When we are young and distant from the reality of our own death, it can be easy to make promises the depth of which we cannot really appreciate, but when we grow older, we know. If we are going to live the gospel with integrity there will be a price. The Good News might be good but it is not easy.
So many of us, sounding other centered, tell everyone that we are willing to endure whatever a gospel life brings, but we do not want to be a burden to others. How shallow these words can be upon reflection.  Allowing others to care for us as we would for them is essential to a fully human and gospel life. Not taking that care for granted is also important. Life must be accepted no matter what it brings.

Today, ask for the grace of accepting whatever God asks.

How do you explain the violence that emerges in the Gospel?

Thursday, August 27, 2015

St Augustine

"The foolish ones, when taking their lamps, brought no oil with them." Mt 25:2

Self indulgence is one of our most common faults and sins. Not content with doing for others, we find a way to pamper ourselves, especially when we have been hurt or ignored. St Augustine is a perfect example of this. He tells us this in his own words, "I became to myself a wasteland." (Confessions) Lost in a wilderness of senseless self seeking and pleasure, Augustine writes, "I foamed in my wickedness as the sea and, forsaking thee, followed the rushing of my own tide, and burst out of all thy bounds."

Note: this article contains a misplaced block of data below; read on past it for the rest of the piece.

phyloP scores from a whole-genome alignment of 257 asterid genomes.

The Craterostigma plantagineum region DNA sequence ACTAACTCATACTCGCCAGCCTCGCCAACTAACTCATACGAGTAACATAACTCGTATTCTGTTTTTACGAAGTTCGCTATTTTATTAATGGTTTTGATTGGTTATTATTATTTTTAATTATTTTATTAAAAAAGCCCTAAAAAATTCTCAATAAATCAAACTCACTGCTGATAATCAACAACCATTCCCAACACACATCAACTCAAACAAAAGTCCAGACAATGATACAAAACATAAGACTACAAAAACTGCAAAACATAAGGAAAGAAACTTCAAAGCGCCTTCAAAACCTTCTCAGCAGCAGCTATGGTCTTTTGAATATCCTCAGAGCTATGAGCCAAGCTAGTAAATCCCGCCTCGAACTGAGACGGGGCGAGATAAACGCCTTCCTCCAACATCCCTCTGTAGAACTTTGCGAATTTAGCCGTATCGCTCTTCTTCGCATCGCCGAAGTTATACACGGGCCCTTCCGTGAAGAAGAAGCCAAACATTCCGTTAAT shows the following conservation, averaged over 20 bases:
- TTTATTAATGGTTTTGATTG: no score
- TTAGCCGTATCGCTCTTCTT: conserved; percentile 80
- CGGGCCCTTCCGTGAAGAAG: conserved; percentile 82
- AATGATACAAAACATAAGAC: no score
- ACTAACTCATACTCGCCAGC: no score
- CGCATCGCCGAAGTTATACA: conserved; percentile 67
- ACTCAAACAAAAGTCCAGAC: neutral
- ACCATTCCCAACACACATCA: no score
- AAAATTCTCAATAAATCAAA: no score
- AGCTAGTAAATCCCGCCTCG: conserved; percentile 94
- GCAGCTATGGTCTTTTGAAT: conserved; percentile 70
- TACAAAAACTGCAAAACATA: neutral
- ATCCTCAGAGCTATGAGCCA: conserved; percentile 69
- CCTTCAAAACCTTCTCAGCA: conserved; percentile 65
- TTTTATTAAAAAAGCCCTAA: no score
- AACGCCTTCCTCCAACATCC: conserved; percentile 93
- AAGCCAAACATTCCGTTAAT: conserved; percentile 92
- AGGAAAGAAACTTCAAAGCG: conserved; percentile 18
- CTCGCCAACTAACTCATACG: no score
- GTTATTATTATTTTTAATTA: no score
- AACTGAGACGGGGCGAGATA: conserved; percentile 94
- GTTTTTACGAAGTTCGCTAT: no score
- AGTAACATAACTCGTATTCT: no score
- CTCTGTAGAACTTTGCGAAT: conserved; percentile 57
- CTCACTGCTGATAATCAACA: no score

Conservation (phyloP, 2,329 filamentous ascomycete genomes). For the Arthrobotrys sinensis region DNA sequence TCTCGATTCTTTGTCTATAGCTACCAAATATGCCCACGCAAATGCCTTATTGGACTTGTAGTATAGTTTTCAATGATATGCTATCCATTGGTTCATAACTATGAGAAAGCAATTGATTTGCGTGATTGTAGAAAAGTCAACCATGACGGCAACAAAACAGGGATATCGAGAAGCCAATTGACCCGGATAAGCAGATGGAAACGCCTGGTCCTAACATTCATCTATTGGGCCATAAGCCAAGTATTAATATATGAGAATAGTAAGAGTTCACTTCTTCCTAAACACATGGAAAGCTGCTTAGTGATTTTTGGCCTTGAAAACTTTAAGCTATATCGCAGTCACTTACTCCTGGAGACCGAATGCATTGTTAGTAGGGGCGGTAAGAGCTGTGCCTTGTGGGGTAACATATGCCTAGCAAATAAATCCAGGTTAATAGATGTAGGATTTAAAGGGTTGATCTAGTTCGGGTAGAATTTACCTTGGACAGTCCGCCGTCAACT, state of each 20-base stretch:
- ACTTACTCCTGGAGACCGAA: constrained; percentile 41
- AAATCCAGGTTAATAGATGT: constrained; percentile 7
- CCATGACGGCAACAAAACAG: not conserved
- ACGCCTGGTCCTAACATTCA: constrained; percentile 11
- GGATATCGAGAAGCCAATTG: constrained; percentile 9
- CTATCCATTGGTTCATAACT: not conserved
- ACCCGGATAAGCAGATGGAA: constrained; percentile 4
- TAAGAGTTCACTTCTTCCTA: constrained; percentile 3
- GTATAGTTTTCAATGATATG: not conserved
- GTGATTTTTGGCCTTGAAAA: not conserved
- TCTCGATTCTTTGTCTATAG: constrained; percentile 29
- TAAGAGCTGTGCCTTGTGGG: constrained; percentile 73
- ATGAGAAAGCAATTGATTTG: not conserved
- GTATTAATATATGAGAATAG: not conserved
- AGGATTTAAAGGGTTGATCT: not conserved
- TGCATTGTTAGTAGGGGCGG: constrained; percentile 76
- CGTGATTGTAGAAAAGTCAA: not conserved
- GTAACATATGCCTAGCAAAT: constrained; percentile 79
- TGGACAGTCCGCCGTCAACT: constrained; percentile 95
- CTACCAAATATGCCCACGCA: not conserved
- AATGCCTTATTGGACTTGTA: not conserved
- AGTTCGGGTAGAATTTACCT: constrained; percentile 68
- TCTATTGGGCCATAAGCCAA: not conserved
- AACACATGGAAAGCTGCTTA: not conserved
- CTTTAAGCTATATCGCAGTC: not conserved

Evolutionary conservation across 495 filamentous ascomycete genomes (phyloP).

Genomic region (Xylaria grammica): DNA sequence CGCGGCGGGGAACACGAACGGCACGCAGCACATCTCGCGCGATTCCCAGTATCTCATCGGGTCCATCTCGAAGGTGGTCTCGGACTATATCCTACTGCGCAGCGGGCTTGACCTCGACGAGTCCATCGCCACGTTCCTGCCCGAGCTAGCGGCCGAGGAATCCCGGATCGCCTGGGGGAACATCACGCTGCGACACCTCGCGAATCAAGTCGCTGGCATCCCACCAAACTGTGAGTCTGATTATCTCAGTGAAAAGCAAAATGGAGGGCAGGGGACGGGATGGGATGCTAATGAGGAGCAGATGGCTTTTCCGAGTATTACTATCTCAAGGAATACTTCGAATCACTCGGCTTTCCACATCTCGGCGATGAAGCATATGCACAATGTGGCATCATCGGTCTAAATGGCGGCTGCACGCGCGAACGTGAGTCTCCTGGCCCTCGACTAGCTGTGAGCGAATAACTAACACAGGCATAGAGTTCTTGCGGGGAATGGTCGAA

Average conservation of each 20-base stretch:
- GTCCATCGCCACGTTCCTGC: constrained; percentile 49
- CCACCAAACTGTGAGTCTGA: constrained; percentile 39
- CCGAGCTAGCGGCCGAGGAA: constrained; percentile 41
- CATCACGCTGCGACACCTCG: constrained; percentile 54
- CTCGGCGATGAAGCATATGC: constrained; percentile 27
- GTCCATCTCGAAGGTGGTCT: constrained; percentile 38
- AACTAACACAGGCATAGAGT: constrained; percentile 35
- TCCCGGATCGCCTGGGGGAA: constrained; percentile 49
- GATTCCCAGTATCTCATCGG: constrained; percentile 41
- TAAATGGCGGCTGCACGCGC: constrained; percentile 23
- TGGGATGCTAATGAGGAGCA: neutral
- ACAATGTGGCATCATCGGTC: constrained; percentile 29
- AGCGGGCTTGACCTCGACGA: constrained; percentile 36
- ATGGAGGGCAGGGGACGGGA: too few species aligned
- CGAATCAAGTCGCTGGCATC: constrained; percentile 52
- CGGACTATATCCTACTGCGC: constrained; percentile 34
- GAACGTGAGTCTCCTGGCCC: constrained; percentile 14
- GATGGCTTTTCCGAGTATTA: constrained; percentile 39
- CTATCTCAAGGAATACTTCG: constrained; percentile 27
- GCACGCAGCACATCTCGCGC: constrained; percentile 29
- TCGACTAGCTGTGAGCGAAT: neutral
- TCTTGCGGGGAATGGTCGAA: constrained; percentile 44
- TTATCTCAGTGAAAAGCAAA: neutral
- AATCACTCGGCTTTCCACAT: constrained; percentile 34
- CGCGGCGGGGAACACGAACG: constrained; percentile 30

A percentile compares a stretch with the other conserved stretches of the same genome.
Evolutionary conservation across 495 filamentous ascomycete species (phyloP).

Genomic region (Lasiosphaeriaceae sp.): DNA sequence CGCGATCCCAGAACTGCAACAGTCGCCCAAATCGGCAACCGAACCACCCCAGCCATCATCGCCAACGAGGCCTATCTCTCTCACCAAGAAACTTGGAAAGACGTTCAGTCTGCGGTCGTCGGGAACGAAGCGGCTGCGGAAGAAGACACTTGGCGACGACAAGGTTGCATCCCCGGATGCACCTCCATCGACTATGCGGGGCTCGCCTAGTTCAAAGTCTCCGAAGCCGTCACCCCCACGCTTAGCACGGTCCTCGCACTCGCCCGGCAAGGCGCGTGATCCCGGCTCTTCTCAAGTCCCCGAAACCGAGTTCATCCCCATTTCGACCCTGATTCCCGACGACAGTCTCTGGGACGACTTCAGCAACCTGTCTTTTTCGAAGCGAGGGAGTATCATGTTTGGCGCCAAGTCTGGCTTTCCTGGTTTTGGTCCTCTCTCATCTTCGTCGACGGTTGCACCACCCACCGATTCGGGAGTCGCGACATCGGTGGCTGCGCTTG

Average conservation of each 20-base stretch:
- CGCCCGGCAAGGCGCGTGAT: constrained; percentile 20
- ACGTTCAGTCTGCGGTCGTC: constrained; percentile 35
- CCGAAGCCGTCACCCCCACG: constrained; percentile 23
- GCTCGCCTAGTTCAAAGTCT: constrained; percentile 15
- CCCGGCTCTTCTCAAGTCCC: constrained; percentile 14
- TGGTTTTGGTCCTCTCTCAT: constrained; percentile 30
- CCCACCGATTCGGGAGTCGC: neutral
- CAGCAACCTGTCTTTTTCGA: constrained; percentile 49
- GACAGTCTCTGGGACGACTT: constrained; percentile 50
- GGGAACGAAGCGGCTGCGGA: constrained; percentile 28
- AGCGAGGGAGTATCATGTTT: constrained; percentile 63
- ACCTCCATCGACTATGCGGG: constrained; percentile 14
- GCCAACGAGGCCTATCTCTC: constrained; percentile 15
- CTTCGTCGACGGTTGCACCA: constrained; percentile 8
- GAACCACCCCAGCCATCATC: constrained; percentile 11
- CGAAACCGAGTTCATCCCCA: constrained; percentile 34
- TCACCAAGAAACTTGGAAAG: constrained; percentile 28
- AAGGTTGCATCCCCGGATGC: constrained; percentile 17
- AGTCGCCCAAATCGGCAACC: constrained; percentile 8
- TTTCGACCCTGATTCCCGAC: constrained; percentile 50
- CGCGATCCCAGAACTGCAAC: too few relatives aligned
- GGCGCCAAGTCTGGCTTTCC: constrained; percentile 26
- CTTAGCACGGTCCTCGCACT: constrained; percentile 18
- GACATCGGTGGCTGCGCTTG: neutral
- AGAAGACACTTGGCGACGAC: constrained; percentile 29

The Confessions of Augustine is not only the most widely read autobiography in the Christian West, it reads as well today as it did 1600 years ago. Full of a brutal honesty, the Confessions makes us pause and realize the depth of our own futile grasping after pleasure and inner peace at any price. St Augustine's life, though cluttered with sin and silliness, is at the same time full of hope and promise. When Augustine finally stops and listens to God, especially with the help of St. Ambrose, everything changes. His life fills up with an authentic light, a faith that is pure gift and a promise that God, if only we give him a chance, can help us change in ways we could never imagine.

Today, stop running and ask God for help.

Who or what has helped you let go and let God do God's work in you?